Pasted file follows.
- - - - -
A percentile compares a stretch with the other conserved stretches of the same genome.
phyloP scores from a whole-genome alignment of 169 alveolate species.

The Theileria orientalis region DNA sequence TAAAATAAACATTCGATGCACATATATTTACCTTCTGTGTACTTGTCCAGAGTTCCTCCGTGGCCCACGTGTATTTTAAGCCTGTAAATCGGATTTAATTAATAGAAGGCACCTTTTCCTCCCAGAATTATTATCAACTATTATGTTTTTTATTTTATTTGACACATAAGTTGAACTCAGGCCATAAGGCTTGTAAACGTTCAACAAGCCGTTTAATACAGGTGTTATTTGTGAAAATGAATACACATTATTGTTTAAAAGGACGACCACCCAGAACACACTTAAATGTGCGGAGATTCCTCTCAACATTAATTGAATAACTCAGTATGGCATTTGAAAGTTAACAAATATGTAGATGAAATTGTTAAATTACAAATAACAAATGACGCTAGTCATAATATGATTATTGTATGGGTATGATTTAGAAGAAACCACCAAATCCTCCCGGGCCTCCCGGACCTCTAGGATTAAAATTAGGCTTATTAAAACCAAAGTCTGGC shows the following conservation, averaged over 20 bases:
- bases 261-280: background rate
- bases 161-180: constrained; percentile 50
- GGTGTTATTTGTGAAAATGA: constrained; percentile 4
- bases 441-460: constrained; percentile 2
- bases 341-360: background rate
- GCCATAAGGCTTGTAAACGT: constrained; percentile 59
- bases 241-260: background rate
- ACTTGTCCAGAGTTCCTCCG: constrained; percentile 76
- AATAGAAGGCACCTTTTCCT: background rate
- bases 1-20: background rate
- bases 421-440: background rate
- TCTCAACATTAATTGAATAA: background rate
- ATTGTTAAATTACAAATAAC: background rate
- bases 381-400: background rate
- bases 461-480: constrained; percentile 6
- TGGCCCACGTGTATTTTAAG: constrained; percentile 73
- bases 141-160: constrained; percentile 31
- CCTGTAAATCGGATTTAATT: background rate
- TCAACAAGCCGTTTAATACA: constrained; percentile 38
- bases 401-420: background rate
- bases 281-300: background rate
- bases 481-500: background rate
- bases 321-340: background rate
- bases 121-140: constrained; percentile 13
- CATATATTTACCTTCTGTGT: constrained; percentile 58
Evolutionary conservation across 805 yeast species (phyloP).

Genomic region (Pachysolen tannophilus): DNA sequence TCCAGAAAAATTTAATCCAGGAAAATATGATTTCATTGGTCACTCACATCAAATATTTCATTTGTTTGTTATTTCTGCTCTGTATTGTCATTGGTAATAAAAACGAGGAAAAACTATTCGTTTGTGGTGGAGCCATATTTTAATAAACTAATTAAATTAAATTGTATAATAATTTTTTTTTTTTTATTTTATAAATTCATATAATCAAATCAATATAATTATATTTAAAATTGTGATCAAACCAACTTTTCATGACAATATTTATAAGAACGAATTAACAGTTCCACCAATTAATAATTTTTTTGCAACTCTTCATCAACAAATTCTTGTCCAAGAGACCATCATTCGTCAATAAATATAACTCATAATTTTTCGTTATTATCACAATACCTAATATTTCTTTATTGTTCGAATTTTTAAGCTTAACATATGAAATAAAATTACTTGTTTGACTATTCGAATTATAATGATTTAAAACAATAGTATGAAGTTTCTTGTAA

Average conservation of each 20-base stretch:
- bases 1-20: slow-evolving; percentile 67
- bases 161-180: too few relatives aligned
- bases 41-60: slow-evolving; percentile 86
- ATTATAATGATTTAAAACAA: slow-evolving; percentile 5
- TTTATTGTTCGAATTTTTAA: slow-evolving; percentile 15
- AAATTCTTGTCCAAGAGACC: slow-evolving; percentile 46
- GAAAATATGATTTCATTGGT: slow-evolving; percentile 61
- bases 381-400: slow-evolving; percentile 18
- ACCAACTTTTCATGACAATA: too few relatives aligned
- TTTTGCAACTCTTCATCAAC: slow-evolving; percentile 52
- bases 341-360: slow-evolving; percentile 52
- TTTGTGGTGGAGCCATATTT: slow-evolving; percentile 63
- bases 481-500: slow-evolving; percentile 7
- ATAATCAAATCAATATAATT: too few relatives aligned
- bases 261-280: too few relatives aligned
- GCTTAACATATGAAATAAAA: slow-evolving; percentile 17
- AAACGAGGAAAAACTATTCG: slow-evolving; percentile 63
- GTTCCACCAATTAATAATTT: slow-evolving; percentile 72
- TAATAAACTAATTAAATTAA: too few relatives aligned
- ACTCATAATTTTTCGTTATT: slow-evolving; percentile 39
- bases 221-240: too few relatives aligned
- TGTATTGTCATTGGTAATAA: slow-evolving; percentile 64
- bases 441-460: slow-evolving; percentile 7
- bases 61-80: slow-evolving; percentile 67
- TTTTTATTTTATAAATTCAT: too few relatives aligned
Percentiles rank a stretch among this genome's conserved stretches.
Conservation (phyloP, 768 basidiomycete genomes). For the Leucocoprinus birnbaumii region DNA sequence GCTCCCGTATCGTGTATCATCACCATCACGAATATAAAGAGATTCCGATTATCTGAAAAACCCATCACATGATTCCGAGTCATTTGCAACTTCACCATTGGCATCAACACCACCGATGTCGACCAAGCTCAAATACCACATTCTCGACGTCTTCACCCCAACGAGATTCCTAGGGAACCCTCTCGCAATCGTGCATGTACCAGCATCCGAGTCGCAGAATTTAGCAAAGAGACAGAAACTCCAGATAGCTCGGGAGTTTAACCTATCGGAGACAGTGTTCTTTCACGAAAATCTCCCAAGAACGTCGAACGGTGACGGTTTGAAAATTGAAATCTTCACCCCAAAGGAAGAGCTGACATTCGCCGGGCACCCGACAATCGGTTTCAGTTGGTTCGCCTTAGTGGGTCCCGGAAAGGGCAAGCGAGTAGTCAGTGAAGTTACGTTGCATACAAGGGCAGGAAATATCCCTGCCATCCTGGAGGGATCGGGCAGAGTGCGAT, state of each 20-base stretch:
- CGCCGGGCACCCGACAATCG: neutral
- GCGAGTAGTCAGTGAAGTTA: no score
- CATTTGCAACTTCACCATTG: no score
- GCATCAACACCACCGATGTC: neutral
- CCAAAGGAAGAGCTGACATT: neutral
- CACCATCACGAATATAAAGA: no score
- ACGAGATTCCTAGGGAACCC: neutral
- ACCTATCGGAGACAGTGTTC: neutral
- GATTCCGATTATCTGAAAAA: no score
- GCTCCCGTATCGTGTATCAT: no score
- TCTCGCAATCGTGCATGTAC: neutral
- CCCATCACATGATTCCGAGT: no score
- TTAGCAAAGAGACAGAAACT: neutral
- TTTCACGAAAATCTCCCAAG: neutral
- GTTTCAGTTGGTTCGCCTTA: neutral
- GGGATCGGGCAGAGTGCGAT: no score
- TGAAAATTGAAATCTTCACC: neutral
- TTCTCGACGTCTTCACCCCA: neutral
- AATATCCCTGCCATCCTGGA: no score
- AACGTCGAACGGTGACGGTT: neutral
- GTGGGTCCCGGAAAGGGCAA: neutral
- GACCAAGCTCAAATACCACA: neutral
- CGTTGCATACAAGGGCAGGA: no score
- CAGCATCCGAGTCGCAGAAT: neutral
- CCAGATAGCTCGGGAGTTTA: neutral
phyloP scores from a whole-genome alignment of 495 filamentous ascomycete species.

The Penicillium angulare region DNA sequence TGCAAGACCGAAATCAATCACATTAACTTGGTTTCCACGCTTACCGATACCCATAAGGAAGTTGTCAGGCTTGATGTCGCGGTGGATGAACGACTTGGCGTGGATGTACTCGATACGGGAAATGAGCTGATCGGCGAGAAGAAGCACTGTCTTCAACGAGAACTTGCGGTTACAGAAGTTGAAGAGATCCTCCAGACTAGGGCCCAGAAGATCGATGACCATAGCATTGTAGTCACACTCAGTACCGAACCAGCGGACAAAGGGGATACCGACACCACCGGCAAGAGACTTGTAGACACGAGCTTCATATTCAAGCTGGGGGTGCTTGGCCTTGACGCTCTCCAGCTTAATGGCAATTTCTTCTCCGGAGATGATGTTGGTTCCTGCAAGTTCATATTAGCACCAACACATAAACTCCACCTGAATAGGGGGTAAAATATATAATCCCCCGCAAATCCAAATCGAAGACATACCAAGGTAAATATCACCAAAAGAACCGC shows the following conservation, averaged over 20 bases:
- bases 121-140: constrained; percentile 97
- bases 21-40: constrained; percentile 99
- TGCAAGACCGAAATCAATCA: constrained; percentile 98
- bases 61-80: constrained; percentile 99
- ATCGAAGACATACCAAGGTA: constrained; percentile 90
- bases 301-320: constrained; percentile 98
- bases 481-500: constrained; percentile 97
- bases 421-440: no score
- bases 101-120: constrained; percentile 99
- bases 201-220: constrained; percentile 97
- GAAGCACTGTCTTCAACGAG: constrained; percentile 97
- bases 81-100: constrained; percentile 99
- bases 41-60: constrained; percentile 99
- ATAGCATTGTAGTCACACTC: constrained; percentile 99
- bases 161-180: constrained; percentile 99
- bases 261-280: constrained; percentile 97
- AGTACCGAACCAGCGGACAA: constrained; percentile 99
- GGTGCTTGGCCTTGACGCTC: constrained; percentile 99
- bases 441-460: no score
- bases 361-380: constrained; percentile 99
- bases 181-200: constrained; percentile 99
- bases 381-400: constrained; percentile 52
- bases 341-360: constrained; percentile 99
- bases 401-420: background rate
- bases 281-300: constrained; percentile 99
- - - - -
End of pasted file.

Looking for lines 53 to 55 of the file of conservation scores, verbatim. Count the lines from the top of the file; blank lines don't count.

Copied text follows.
- TGTATTGTCATTGGTAATAA: slow-evolving; percentile 64
- bases 441-460: slow-evolving; percentile 7
- bases 61-80: slow-evolving; percentile 67